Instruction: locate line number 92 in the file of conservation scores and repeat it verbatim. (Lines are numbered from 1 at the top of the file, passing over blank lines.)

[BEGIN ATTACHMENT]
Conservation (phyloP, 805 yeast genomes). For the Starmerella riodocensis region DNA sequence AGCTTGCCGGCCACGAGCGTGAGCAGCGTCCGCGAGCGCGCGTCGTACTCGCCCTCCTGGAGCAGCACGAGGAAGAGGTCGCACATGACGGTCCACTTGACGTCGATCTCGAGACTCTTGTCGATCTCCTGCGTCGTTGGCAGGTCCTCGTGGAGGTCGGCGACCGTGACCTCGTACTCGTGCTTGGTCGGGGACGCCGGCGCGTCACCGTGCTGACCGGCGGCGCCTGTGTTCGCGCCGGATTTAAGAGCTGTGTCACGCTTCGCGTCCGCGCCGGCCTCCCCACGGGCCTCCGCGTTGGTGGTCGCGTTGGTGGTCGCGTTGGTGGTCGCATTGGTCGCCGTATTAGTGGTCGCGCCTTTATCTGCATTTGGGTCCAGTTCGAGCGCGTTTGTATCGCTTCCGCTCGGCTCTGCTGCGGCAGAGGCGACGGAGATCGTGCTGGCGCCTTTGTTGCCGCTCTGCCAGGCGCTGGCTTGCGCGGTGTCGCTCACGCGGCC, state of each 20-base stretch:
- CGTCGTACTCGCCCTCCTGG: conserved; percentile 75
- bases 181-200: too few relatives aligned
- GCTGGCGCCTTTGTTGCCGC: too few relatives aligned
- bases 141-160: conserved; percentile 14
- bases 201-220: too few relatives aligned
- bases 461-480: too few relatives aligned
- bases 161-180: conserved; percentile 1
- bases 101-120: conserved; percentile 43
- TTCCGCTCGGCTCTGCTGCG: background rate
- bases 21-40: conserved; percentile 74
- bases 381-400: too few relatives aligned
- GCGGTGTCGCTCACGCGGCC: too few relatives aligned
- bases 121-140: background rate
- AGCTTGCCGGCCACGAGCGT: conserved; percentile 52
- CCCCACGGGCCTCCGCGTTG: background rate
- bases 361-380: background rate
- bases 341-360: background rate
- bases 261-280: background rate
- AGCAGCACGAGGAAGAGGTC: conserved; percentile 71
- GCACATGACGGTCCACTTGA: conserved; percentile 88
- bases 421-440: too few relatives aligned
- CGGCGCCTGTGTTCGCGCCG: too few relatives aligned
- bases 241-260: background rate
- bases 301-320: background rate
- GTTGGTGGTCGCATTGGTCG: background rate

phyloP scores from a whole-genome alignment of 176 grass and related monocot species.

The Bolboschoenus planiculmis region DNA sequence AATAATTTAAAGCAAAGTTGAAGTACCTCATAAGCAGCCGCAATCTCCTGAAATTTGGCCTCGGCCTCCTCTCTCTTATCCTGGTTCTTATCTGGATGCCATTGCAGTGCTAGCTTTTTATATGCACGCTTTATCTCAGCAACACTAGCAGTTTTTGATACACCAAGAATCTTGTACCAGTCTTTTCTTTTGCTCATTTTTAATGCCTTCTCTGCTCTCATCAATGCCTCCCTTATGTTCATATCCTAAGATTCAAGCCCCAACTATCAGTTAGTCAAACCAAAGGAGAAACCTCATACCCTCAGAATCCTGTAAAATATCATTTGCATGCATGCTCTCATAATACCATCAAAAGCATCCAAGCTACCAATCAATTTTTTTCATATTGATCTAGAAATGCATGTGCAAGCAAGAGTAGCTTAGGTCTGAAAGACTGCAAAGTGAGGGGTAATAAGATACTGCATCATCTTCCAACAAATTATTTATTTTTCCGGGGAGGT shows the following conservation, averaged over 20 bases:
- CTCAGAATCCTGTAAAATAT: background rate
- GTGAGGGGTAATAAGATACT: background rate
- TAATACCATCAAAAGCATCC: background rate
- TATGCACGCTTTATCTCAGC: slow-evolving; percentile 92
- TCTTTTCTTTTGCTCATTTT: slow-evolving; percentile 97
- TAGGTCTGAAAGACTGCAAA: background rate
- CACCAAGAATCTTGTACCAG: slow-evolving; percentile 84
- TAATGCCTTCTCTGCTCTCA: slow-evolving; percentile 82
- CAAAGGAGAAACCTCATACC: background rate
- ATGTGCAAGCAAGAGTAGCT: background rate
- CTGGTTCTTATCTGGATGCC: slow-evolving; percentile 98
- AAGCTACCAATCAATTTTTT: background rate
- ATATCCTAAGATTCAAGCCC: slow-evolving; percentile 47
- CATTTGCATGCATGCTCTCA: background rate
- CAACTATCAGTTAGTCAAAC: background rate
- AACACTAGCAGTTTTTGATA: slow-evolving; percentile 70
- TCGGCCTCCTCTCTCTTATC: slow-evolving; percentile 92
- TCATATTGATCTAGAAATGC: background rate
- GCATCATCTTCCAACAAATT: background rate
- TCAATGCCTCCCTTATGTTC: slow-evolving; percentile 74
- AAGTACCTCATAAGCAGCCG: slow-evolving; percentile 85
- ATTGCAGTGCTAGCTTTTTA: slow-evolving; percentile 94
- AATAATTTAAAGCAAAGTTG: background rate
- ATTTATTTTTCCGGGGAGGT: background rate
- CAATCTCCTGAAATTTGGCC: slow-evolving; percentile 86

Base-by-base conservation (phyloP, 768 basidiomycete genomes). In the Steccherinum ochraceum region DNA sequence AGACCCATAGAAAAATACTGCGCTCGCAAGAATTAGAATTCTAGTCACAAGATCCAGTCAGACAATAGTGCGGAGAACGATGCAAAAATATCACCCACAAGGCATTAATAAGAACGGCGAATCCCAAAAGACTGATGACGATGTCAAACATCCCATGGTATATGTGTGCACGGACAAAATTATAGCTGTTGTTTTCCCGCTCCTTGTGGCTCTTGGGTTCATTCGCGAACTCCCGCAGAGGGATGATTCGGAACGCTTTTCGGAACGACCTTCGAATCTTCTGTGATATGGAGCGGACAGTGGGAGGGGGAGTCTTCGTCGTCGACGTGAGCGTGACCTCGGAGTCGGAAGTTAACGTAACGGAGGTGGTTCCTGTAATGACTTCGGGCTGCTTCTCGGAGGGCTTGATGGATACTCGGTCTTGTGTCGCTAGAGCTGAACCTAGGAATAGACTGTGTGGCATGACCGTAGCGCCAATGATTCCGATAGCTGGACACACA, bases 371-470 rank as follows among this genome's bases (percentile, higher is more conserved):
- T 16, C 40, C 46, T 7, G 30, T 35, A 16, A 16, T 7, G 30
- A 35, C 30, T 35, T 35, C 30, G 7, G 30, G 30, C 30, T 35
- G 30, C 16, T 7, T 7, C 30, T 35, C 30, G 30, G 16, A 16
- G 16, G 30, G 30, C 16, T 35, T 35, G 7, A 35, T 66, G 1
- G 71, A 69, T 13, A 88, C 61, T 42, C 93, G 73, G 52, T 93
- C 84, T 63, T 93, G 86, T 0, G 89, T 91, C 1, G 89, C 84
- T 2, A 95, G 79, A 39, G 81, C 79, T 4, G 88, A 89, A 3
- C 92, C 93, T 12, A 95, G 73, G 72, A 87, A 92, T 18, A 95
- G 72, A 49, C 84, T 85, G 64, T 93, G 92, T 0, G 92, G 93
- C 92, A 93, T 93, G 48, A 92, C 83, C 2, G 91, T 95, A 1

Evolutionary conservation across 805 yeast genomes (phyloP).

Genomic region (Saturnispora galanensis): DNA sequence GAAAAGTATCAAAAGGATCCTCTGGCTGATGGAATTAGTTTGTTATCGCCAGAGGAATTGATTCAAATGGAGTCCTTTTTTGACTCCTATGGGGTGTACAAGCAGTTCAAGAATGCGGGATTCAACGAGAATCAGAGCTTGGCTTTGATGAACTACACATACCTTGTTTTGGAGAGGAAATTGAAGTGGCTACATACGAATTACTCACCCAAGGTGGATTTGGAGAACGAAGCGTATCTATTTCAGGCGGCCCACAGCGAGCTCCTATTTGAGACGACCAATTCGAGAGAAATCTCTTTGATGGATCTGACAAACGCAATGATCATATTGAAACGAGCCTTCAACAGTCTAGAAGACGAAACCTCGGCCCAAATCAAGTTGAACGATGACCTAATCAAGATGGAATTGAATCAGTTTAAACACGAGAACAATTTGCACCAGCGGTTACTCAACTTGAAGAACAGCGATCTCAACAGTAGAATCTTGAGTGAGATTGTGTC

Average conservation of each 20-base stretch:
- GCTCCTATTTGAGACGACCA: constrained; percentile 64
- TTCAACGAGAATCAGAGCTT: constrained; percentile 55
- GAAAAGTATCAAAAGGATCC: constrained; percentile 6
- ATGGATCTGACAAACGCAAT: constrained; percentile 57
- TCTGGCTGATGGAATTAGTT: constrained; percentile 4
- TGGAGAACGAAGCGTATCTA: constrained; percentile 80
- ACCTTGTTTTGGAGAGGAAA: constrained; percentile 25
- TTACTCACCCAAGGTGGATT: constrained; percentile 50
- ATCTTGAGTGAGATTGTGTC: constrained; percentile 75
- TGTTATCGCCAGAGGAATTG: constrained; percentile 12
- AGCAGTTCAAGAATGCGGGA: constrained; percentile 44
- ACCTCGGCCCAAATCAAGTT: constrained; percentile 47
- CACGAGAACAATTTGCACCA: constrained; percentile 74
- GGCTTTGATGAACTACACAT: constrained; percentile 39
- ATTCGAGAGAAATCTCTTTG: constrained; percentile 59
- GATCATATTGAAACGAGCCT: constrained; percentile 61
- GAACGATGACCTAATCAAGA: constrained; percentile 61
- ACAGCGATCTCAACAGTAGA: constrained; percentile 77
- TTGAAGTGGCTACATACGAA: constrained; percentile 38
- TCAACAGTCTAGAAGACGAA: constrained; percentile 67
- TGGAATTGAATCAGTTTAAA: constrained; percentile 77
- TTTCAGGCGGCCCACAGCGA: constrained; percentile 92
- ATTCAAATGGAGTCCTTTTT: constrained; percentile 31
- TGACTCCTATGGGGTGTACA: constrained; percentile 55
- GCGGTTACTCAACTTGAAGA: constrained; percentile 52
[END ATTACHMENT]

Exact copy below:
- GCGGTTACTCAACTTGAAGA: constrained; percentile 52